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November 22, 2013 at 1:41 PM

Can Kshama Sawant move past rhetoric, work with City Council?

Kshama Sawant is a natural campaigner.

Clearly, she’s a passionate voice for those who agree with her. But does she listen to those who don’t? Because if she wants to create substantive changes in Seattle, she’ll have to learn the art of the political deal.

In this photo taken Nov. 4, 2013, Socialist candidate for Seattle City Council Kshama Sawant, right, speaks outside City Council chambers in Seattle about her support for raising the minimum wage to $15 an hour for all workers in the city. Sawant beat four-term Councilman Richard Conlin. (AP Photo/Ted S. Warren)

In this photo taken Nov. 4, 2013, Socialist candidate for Seattle City Council Kshama Sawant, right, speaks outside City Council chambers in Seattle about her support for raising the minimum wage to $15 an hour for all workers in the city. Sawant beat four-term Councilman Richard Conlin. (Photo by Ted S. Warren / Associated Press)

Each time she says something that resonates with voters, like this:

What I can do on the City Council as one socialist is really far more than what people imagine it to be. Because it won’t just be my voice … to talk to other council members, but it’s also going to be to continue to really encourage and to invite public pressure into it. Which is how this camp succeeded.

She alienates others with bold assertions, like this one published in Salon after Boeing machinists rejected a contract offer that would have guaranteed the 777X would be built in Washington state:

Boeing has an enormous factory, [as well as] all the auto factories that are lying defunct right now in the U.S. — they all have enormous capacity for production. And there’s any number of workers with the skills, and people who have the potential of learning those skills. And instead we have a situation where, because we don’t have a say in the production, either the machines are lying idle, or the machines are being used to produce destructive machines like drones.

So what we need to do is to take the machines and the factories into democratic, say, democratic ownership — and the workers can contribute rail cars or buses, something like that, something that is beneficial to society. And that’s something that creates jobs — it will create living wage jobs …

Over the past week, Sawant has appeared at rallies and become a national hero among socialist circles. (Here’s a profile on her in The Los Angeles Times.) Not every review has been positive. Slate’s Matthew Iglesias took a closer look at her ideology and wrote a story with the headline “Socialism off to a poor start in Seattle.”

Having an immigrant woman of color join the Seattle City Council is a powerful, symbolic feat. Sawant has injected new energy into Seattle politics. There’s no doubt she cares about the working class. If she wants to be effective, though, she has to convince at least four other council members to support any rule change she puts on the table.

During a phone interview Thursday, the campaign’s political director, Philip Locker didn’t exactly inspire confidence she’s ready to cooperate with her colleagues. Locker characterized the current city council as engaged in “back room wheeling and dealing and horse-trading. That’s not how Kshama plans to operate.”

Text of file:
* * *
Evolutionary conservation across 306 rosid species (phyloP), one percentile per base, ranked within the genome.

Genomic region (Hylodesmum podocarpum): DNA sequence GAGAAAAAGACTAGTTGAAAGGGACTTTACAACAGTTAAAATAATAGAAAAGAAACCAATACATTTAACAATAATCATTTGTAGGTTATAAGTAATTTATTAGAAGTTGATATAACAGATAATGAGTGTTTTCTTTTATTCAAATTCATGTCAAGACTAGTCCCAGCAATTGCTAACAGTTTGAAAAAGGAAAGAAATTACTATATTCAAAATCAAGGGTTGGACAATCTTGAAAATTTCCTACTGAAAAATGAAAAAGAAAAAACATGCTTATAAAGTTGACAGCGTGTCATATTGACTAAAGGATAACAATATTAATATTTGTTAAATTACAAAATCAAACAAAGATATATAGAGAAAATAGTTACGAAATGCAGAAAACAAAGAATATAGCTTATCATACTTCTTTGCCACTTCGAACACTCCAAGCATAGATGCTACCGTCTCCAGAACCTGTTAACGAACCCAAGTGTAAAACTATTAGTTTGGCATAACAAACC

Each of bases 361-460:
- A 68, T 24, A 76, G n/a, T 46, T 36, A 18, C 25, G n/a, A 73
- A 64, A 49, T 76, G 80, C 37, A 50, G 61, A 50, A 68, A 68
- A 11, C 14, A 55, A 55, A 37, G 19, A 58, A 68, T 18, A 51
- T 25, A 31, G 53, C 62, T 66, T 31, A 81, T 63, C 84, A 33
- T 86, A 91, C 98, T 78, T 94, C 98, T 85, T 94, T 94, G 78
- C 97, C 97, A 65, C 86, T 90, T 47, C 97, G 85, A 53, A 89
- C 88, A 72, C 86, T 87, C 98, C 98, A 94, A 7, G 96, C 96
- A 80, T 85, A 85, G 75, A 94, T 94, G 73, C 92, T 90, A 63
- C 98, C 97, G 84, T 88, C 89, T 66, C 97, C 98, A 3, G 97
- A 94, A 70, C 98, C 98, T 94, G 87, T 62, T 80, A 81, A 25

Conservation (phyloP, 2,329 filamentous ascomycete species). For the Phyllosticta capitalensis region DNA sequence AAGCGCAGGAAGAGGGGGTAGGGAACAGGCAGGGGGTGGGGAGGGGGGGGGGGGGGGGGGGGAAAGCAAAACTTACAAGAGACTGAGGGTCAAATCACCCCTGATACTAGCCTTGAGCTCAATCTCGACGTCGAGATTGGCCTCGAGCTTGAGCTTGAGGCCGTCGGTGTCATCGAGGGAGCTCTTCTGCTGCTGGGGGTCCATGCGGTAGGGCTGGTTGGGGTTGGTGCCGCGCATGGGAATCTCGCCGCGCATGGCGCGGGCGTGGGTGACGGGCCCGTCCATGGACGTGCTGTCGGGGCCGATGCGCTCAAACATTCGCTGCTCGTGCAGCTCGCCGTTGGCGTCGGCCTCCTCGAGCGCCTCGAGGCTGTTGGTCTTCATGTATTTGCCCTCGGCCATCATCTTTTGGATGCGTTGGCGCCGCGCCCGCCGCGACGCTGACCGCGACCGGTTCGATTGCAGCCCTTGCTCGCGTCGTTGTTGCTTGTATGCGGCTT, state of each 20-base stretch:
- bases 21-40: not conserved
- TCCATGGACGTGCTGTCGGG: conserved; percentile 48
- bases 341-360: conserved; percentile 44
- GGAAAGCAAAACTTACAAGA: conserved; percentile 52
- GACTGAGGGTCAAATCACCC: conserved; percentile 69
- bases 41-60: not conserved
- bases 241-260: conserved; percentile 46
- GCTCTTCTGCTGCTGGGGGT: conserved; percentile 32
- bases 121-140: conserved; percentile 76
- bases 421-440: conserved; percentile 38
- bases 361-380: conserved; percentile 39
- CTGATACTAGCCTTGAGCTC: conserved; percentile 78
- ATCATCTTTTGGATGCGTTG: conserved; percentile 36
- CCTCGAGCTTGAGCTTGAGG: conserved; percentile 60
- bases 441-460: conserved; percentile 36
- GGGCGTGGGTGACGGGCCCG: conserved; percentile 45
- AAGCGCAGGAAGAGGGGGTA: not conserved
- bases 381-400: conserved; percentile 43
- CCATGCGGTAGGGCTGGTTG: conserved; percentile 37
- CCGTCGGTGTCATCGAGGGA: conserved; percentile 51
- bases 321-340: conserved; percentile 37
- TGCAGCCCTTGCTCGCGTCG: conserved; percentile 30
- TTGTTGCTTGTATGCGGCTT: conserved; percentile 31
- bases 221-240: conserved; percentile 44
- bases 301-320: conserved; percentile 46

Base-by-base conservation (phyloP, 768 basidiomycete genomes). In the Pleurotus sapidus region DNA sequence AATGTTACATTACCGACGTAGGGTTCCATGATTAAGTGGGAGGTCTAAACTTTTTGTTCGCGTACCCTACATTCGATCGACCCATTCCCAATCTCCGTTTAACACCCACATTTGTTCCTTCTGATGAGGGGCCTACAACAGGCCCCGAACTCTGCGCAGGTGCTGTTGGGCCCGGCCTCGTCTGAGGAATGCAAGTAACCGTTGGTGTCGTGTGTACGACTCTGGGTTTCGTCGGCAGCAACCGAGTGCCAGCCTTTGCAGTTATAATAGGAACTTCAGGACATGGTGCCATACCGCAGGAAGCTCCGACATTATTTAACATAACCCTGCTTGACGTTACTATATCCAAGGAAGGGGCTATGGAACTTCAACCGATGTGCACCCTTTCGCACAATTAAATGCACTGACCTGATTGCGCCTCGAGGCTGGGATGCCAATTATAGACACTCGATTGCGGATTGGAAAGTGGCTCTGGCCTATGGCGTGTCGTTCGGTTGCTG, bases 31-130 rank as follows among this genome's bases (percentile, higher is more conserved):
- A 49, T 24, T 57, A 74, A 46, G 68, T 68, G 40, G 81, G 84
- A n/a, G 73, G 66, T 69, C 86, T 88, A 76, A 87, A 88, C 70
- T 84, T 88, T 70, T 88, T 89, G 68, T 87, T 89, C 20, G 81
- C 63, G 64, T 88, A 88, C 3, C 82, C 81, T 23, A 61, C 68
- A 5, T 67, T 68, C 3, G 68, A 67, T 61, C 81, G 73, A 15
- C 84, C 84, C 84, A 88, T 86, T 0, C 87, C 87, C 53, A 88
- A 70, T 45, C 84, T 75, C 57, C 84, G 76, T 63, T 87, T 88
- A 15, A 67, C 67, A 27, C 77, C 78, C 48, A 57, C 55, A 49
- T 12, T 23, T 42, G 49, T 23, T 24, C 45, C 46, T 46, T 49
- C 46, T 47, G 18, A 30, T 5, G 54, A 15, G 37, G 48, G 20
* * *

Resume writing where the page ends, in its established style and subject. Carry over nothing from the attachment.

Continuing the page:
Of course, Locker also clarified he hadn’t watched the Seattle City Council too closely before Sawant’s election.

“She will have a friendly, cordial, professional working relationship with her colleagues,” he promised.

Never mind the council seat is supposed to be non-partisan. Sawant’s campaign has scheduled a rally Friday evening to teach people about her organization, Socialist Alternative.

“She’s not interested in pretending she’s not in a political party. All the other (city council) members are,” he said.

What? Please. We don’t need more party politics around here. We need people who make policies work for Seattle.

Sawant could prove to be a relevant voice for the powerless. Her campaign deserve a few days to bask in the glow of her sudden fame (and its website does just that), but it should pay attention to the criticism, too. It’s not enough to be a strong candidate. Serving on the Seattle City Council goes beyond making speeches about a $15 minimum wage, a tax on millionaires and rent control. It’s also about governing, building coalitions and counting the votes that matter. In Sawant’s case — she has to recognize she’s one of nine council members charged with running a major metropolitan city with more than 600,000 residents. The job entails a non-glamorous and broad range of duties, from fixing potholes and regulating taxis to convincing developers to build affordable housing.

Locker, who answered curtly and sounded wary of some of my questions, said the campaign needs time to determine Sawant’s transition from part-time professor to full-time council member. However, he said they are definitely making big plans to organize a 10,000-person march next year to raise the minimum wage. Sawant wants to chair a committee to look at the issue. If the city council and mayor-elect don’t take action, Sawant will support an initiative on the November ballot.

“We see too many nice promises during elections and limited results afterward,” Locker said.

I kind of love it when political outsiders think they can sweep in overnight and change the status quo. The verdict is still out on whether Kshama Sawant can follow through with her own campaign pledges.

Get ready for two very interesting years.

Comments | Topics: kshama sawant, politics, Seattle City Council


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